The biggest mistake we’ve made so far: “We didn’t take company culture seriously in the beginning. We made some early hires based on skills and credentials without taking cultural fit into account. That was a big mistake. Culture is extremely important for attracting talent and keeping it. You can have the best product, market opportunity, etc. in the world, but if you don’t love the people you are working with, you won’t be able to make it through the tough moments. Fortunately, it was a mistake we learned early on.”

Jeff Bezos. (Flickr photo by Steve Jurvetson)

Would you rather have Gates, Jobs, Zuckerberg or Bezos in your corner: “Bezos. Not only do we use Amazon’s cloud heavily for our computing, but Bezos has show he can consistently execute across a wide range of hard problems, from retail to cloud computing. Amazon wins because of a very solid technological foundation and we believe this is our winning strategy as well.”

Our world domination strategy starts when: “Spiral’s software powers the genomic revolution. Everyone will have their genome sequenced–this data will be part of their medical record and drugs will be developed for specific populations making them safer and more effective than anything else on the market.”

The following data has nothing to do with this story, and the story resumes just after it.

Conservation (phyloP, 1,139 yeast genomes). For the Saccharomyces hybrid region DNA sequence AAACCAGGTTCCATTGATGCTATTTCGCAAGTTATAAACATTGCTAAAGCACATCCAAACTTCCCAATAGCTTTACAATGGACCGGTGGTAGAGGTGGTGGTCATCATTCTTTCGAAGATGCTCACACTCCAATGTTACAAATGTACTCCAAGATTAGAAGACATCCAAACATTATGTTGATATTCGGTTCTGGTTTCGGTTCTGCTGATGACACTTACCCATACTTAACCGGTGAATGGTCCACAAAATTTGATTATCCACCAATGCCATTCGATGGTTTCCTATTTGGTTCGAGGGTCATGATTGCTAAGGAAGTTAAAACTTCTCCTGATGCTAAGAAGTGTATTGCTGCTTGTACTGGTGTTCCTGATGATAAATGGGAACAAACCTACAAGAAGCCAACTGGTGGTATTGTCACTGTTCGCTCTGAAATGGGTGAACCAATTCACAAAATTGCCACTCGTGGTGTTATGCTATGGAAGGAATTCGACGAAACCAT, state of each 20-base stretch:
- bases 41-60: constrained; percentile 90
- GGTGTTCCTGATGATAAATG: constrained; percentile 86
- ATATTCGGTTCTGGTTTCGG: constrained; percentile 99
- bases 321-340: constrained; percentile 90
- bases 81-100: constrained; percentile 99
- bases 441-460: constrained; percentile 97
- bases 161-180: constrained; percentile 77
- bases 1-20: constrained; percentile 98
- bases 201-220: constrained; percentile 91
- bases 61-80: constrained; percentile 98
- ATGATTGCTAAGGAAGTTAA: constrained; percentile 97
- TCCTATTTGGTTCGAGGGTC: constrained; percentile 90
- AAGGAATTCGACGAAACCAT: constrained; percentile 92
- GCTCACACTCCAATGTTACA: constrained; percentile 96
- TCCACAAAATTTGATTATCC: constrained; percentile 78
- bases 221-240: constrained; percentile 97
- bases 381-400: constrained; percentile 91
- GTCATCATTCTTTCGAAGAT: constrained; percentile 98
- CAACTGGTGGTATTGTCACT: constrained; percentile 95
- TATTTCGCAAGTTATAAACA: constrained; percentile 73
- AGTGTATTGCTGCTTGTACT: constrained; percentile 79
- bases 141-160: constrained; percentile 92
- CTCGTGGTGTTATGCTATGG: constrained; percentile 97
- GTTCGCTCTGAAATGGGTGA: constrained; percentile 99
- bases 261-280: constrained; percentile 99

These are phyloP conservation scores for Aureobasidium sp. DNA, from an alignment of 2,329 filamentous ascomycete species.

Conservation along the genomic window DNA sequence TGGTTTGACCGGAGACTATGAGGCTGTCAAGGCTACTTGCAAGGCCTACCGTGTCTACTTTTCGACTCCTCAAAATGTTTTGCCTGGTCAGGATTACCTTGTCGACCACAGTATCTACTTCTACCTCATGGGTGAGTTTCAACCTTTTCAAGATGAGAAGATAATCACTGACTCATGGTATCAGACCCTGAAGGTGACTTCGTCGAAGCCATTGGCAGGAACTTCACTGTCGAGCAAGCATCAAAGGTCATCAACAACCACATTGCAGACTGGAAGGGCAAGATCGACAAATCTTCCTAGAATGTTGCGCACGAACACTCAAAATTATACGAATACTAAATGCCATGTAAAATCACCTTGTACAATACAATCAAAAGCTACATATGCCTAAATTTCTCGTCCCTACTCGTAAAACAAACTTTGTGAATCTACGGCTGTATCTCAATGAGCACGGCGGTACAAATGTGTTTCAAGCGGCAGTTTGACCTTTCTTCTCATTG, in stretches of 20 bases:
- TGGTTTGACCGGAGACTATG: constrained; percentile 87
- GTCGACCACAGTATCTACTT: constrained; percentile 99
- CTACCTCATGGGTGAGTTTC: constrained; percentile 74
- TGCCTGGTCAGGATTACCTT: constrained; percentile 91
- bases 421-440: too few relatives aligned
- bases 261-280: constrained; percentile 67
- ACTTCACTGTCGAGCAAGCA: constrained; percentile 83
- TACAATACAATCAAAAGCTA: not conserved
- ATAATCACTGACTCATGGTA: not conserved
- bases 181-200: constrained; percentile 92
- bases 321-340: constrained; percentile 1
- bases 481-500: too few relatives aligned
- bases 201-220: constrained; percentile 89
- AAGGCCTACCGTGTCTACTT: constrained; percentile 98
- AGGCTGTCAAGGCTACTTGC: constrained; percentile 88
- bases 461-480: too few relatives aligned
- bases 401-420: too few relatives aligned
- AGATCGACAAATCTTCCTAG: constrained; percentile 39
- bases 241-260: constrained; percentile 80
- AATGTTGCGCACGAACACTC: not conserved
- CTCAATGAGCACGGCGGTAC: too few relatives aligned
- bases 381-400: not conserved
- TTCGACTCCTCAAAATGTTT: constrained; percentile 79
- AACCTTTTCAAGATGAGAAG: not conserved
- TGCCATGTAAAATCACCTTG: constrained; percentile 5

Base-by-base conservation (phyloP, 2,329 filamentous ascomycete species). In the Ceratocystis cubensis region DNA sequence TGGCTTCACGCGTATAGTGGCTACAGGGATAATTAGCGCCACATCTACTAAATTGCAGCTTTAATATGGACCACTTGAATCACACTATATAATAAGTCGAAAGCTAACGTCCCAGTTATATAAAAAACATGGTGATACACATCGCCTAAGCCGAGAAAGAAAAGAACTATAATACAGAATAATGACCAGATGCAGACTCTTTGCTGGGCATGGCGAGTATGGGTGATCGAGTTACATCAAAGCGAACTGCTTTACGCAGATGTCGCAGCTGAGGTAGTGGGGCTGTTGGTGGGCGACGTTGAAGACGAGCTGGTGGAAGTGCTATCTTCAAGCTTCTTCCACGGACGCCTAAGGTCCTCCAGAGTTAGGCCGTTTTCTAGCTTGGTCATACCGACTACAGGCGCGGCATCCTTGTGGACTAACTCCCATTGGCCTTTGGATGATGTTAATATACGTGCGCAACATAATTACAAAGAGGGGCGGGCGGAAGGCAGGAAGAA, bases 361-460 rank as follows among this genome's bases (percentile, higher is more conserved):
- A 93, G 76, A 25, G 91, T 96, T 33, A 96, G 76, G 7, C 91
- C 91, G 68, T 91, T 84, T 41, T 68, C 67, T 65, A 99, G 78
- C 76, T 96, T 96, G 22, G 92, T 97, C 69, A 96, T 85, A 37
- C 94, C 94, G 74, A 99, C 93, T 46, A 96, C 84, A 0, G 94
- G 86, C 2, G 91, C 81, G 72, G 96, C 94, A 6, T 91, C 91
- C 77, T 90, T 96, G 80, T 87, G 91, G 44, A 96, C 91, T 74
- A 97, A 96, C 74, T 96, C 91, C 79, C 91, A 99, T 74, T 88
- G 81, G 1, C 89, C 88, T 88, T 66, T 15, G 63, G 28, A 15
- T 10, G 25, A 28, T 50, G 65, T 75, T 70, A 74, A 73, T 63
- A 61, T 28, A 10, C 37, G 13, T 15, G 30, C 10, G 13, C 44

Rivals should fear us because: “This is a complex problem. We saw this coming three years ago and spent that time to optimize our product to handle the most challenging datasets. We have developed the disruptive technology that will power the genomics revolution.”

We are truly unique because: “Our team has one of the most diverse backgrounds I’ve ever seen. You often hear the story about college roommates who were computer science majors starting a company together. This is not the case at Spiral. We have a huge range of backgrounds–psychology, molecular biology, ultrasound image analysis, media, security, lasers, entrepreneurship, japanese tea ceremony, you name it. In each field, each person is brilliant and has pushed the envelope of technology. At the beginning, the diversity of our team allowed us to have our first lightbulb moment. Today, it allows us to continue to innovate and create the best possible product.”